Conor Chaplin 2019/20 – scout report
Following his transfer away from Portsmouth in August 2018, Conor Chaplin has gone from strength to strength. This tactical analysis will assess Conor Chaplin’s impact at Barnsley and the tactics he uses. Despite languishing in the relegation zone, Barnsley‘s Conor Chaplin is the in-form forward in the league and has proved that he can hold his own in the EFL Championship.
Having spent a short spell at Coventry before signing for Barnsley in Jul 2019, Chaplin was brought into the Barnsley team as a centre forward. He was played in wider areas at academy level but has found his home in a partnership in Struber’s forward line. His exceptional performances for Barnsley in December 2019 earned him the coveted EFL Championship player of the month award.
Beating the defender
Conor Chaplin’s greatest strength is his ability to beat the defender in one-on-one situations. Going forwards and in possession, he has the pace and the close control to get past the defender and drive towards goal. He has a success rate of 69% when one-on-one with 72% of these taking place in the attacking third. Despite stepping up into the EFL Championship, his success rate has been maintained demonstrating his progression in the offence. His abilities here are a testament to his development as a winger in the early stages of his career. It is this strength that sets him apart from other players in this position and gives him a creative streak; once he’s beaten the defender, he creates space for the Barnsley offence.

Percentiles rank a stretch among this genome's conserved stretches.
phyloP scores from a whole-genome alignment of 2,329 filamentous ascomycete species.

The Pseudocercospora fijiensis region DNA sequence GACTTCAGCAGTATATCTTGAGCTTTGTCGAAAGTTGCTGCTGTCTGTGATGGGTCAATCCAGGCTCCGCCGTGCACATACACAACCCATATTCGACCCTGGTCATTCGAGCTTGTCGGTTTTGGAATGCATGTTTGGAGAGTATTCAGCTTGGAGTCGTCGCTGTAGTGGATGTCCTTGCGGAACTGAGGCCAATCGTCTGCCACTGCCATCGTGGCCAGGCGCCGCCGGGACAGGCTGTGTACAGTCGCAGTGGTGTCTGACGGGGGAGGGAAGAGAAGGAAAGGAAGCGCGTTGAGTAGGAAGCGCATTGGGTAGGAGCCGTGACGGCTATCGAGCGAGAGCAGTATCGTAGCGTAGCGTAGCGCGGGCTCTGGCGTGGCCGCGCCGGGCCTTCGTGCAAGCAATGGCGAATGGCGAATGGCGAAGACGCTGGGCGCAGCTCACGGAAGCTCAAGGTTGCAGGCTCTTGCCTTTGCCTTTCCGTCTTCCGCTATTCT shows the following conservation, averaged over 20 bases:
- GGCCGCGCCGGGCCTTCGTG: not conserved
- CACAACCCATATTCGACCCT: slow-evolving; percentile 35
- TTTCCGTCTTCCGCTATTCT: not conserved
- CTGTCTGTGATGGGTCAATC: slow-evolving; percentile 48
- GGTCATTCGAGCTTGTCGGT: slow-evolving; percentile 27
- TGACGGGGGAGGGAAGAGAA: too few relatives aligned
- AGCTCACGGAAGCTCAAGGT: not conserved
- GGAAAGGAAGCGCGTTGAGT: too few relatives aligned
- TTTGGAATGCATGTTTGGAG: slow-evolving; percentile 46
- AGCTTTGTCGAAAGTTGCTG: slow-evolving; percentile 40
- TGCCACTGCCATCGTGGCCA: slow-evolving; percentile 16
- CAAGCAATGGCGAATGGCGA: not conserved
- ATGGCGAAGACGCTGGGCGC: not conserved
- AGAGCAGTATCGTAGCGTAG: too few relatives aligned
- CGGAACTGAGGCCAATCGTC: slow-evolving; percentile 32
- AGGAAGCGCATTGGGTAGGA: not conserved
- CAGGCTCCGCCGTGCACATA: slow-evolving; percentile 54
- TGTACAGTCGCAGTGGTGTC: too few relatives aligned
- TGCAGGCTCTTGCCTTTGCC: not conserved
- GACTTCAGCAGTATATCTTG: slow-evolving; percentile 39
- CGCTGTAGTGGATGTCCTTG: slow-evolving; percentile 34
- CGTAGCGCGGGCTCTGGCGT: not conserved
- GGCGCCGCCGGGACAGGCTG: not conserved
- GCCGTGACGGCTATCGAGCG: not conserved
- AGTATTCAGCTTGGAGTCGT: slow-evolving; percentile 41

As shown, Chaplin initiates a counter-attack and is dribbling into the attacking half. Using his close control, he flicks it inside the defender as he crosses his path and runs into the central channel. From here, he attempts to thread a ball through to runner. This is an example of him supporting the play and creating attacking opportunities from deep. It is typical of his playing style that he looks for the space and creates time to pick a pass or take the shot. In this example, the ball is cut out by the defender but it did highlight Chaplin’s close control and blistering pace.